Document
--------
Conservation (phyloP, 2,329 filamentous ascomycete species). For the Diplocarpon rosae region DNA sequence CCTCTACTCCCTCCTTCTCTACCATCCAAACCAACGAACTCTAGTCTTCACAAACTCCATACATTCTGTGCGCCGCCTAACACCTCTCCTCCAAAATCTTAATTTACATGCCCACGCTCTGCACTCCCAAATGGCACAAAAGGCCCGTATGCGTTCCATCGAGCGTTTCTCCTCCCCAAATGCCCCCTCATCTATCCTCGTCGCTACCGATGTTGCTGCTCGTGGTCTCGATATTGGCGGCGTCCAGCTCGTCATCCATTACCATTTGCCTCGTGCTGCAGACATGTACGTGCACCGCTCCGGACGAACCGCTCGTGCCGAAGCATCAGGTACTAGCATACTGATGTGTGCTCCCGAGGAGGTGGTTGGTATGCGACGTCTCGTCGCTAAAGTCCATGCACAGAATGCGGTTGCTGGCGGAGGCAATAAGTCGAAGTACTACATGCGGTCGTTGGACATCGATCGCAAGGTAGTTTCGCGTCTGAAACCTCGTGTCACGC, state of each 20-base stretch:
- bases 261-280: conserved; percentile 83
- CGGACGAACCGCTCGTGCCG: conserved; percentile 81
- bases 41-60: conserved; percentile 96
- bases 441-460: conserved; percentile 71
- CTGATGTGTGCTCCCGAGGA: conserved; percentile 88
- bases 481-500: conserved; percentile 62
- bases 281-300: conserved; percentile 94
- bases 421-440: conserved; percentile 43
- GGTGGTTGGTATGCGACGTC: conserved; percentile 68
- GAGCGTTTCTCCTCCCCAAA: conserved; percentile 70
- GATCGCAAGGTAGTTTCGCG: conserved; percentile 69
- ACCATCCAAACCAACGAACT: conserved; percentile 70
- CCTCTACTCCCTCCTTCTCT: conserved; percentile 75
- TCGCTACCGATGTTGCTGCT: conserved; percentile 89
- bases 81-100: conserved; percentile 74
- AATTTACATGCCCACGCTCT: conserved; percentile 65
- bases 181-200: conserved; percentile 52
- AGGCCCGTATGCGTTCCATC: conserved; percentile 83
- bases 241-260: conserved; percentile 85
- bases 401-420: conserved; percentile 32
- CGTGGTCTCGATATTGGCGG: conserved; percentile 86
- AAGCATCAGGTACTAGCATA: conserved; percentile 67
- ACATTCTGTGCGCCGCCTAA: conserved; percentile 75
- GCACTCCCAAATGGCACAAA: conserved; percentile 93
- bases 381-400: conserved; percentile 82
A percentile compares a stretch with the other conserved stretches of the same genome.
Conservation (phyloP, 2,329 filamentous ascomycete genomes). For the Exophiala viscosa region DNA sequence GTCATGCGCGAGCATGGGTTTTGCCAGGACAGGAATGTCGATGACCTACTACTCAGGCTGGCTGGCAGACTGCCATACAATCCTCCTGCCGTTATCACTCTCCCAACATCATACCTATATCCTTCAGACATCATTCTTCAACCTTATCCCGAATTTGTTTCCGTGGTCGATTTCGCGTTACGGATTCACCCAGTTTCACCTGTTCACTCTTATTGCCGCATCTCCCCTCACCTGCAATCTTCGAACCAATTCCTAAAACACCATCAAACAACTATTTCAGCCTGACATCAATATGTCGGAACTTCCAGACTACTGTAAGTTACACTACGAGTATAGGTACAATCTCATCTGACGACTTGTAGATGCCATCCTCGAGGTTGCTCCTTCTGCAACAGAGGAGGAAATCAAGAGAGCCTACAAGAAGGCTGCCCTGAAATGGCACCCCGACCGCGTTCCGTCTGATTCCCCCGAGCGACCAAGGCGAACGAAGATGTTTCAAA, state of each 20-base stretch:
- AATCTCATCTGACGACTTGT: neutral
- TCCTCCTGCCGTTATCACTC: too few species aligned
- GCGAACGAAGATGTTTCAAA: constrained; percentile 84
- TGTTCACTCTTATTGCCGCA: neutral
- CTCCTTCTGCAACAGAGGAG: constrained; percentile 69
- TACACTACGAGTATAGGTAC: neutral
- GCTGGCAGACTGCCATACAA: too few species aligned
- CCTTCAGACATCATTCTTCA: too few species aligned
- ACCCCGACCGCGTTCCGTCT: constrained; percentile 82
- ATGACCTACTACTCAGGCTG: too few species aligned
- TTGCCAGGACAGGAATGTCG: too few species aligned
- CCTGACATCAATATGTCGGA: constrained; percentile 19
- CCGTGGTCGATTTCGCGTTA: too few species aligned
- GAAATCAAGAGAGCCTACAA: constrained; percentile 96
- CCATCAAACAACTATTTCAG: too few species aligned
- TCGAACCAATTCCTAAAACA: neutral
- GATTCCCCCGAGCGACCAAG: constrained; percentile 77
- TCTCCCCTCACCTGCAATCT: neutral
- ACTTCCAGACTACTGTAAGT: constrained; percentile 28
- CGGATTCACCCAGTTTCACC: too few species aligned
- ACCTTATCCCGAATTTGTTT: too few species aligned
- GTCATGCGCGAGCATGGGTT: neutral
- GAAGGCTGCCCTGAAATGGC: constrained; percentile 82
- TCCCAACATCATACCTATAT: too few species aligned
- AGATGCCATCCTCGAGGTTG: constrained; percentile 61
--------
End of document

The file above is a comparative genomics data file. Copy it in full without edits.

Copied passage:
Conservation (phyloP, 2,329 filamentous ascomycete species). For the Diplocarpon rosae region DNA sequence CCTCTACTCCCTCCTTCTCTACCATCCAAACCAACGAACTCTAGTCTTCACAAACTCCATACATTCTGTGCGCCGCCTAACACCTCTCCTCCAAAATCTTAATTTACATGCCCACGCTCTGCACTCCCAAATGGCACAAAAGGCCCGTATGCGTTCCATCGAGCGTTTCTCCTCCCCAAATGCCCCCTCATCTATCCTCGTCGCTACCGATGTTGCTGCTCGTGGTCTCGATATTGGCGGCGTCCAGCTCGTCATCCATTACCATTTGCCTCGTGCTGCAGACATGTACGTGCACCGCTCCGGACGAACCGCTCGTGCCGAAGCATCAGGTACTAGCATACTGATGTGTGCTCCCGAGGAGGTGGTTGGTATGCGACGTCTCGTCGCTAAAGTCCATGCACAGAATGCGGTTGCTGGCGGAGGCAATAAGTCGAAGTACTACATGCGGTCGTTGGACATCGATCGCAAGGTAGTTTCGCGTCTGAAACCTCGTGTCACGC, state of each 20-base stretch:
- bases 261-280: conserved; percentile 83
- CGGACGAACCGCTCGTGCCG: conserved; percentile 81
- bases 41-60: conserved; percentile 96
- bases 441-460: conserved; percentile 71
- CTGATGTGTGCTCCCGAGGA: conserved; percentile 88
- bases 481-500: conserved; percentile 62
- bases 281-300: conserved; percentile 94
- bases 421-440: conserved; percentile 43
- GGTGGTTGGTATGCGACGTC: conserved; percentile 68
- GAGCGTTTCTCCTCCCCAAA: conserved; percentile 70
- GATCGCAAGGTAGTTTCGCG: conserved; percentile 69
- ACCATCCAAACCAACGAACT: conserved; percentile 70
- CCTCTACTCCCTCCTTCTCT: conserved; percentile 75
- TCGCTACCGATGTTGCTGCT: conserved; percentile 89
- bases 81-100: conserved; percentile 74
- AATTTACATGCCCACGCTCT: conserved; percentile 65
- bases 181-200: conserved; percentile 52
- AGGCCCGTATGCGTTCCATC: conserved; percentile 83
- bases 241-260: conserved; percentile 85
- bases 401-420: conserved; percentile 32
- CGTGGTCTCGATATTGGCGG: conserved; percentile 86
- AAGCATCAGGTACTAGCATA: conserved; percentile 67
- ACATTCTGTGCGCCGCCTAA: conserved; percentile 75
- GCACTCCCAAATGGCACAAA: conserved; percentile 93
- bases 381-400: conserved; percentile 82
A percentile compares a stretch with the other conserved stretches of the same genome.
Conservation (phyloP, 2,329 filamentous ascomycete genomes). For the Exophiala viscosa region DNA sequence GTCATGCGCGAGCATGGGTTTTGCCAGGACAGGAATGTCGATGACCTACTACTCAGGCTGGCTGGCAGACTGCCATACAATCCTCCTGCCGTTATCACTCTCCCAACATCATACCTATATCCTTCAGACATCATTCTTCAACCTTATCCCGAATTTGTTTCCGTGGTCGATTTCGCGTTACGGATTCACCCAGTTTCACCTGTTCACTCTTATTGCCGCATCTCCCCTCACCTGCAATCTTCGAACCAATTCCTAAAACACCATCAAACAACTATTTCAGCCTGACATCAATATGTCGGAACTTCCAGACTACTGTAAGTTACACTACGAGTATAGGTACAATCTCATCTGACGACTTGTAGATGCCATCCTCGAGGTTGCTCCTTCTGCAACAGAGGAGGAAATCAAGAGAGCCTACAAGAAGGCTGCCCTGAAATGGCACCCCGACCGCGTTCCGTCTGATTCCCCCGAGCGACCAAGGCGAACGAAGATGTTTCAAA, state of each 20-base stretch:
- AATCTCATCTGACGACTTGT: neutral
- TCCTCCTGCCGTTATCACTC: too few species aligned
- GCGAACGAAGATGTTTCAAA: constrained; percentile 84
- TGTTCACTCTTATTGCCGCA: neutral
- CTCCTTCTGCAACAGAGGAG: constrained; percentile 69
- TACACTACGAGTATAGGTAC: neutral
- GCTGGCAGACTGCCATACAA: too few species aligned
- CCTTCAGACATCATTCTTCA: too few species aligned
- ACCCCGACCGCGTTCCGTCT: constrained; percentile 82
- ATGACCTACTACTCAGGCTG: too few species aligned
- TTGCCAGGACAGGAATGTCG: too few species aligned
- CCTGACATCAATATGTCGGA: constrained; percentile 19
- CCGTGGTCGATTTCGCGTTA: too few species aligned
- GAAATCAAGAGAGCCTACAA: constrained; percentile 96
- CCATCAAACAACTATTTCAG: too few species aligned
- TCGAACCAATTCCTAAAACA: neutral
- GATTCCCCCGAGCGACCAAG: constrained; percentile 77
- TCTCCCCTCACCTGCAATCT: neutral
- ACTTCCAGACTACTGTAAGT: constrained; percentile 28
- CGGATTCACCCAGTTTCACC: too few species aligned
- ACCTTATCCCGAATTTGTTT: too few species aligned
- GTCATGCGCGAGCATGGGTT: neutral
- GAAGGCTGCCCTGAAATGGC: constrained; percentile 82
- TCCCAACATCATACCTATAT: too few species aligned
- AGATGCCATCCTCGAGGTTG: constrained; percentile 61